Nationals attempt at misappropriating Apartheid must be called out: Tukaki
The Chair of the National Maori Authority, Matthew Tukaki, has said that the use of “segregation” and “apartheid” to describe Maori interest and rights by National and their supporters is nothing more than dog whistle politics and has no place in New Zealand. Tukaki has said they should apologise to people of colour for appropriating words that caused deep harm and grief in places such as South Africa and the Southern United States – words used to describe the “Oppression of black people and people of colour”.
The word Apartheid could apparently be heard from a member at the annual National Party gathering in Auckland.
“I find it remarkable and a disgrace that this sort of behaviour is somehow now the new normal in an opposition party that should be doing more to create good policies and to hold the government to account. The reality is that this notion of appropriating words that would then somehow describe Maori as now being the segregators shows more about where National are than Maori as a whole.” Tukaki said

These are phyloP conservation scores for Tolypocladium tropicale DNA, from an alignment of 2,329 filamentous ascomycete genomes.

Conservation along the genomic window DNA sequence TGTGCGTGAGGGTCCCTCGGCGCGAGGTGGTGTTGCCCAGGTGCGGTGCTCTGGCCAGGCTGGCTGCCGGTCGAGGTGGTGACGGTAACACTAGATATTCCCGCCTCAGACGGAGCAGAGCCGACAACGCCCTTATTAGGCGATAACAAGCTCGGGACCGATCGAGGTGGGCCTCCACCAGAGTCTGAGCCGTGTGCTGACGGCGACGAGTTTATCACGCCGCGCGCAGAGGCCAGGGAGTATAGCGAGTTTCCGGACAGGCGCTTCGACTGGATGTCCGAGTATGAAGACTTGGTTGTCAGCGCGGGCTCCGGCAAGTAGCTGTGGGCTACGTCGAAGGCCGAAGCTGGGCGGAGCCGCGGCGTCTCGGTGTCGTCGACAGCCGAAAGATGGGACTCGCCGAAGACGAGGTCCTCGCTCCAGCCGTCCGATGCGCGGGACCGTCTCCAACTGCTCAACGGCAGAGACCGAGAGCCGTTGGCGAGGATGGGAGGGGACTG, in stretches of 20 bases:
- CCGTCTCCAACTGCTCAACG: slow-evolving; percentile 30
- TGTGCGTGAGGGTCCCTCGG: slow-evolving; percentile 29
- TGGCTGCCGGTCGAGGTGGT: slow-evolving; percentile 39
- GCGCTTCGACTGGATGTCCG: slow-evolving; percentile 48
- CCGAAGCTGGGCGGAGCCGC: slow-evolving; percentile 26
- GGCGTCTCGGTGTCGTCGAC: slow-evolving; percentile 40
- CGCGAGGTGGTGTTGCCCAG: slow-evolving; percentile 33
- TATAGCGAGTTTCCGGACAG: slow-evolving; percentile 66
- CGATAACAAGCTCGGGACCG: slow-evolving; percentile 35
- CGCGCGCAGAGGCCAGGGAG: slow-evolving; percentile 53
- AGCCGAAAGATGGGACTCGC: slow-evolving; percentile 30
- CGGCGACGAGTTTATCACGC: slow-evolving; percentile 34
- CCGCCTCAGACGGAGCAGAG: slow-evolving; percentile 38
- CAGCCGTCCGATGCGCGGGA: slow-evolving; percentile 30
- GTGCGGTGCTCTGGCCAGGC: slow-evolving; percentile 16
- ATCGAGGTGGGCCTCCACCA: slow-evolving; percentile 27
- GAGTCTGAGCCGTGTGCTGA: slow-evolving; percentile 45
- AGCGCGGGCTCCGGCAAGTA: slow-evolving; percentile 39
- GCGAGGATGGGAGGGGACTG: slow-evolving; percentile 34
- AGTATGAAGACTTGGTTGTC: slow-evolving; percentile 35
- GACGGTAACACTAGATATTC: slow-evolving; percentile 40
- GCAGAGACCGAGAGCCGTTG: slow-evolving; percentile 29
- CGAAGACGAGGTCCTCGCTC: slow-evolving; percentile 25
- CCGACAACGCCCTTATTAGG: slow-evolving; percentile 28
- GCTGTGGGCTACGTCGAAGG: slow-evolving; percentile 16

“The other notion that somehow standing up a Maori Health Authority is going to see somehow Maori hospitals being stood up next to current hospitals or that somehow commissioning local Hauora to work with Maori on some of the many confronting health disparities in this country is segregation is a con. It is an absolute con. As is the dog whistling that somehow its going to lead to a separate Maori Government and the list just goes on.” Tukaki said
“This country deserves an effective Opposition that focuses on good policy and effective policy. National was wiped on the floor because they could not get there act together but then to use apartheid and segregation to build up a base is nothing more than striking fear into the hears of people – and using Maori interest and rights to do it.” Tukaki said
“Quite frankly if you are Maori or a person of colour inside the National Party today I’d hand in your badge and go and join an Opposition party that speaks for you not down to you. And that is the sad reality of a party that not only did things for Maori many years ago but where many of our leaders used to be such as Sir Graeme Latimer. And if National think that by running in the Maori seats they are somehow going to improve their vote – then for all of those Maori out there who are more conservative in nature – a vote for National right about now is a vote for the same old structures that have done more to keep us all down than build us up.” Tukaki said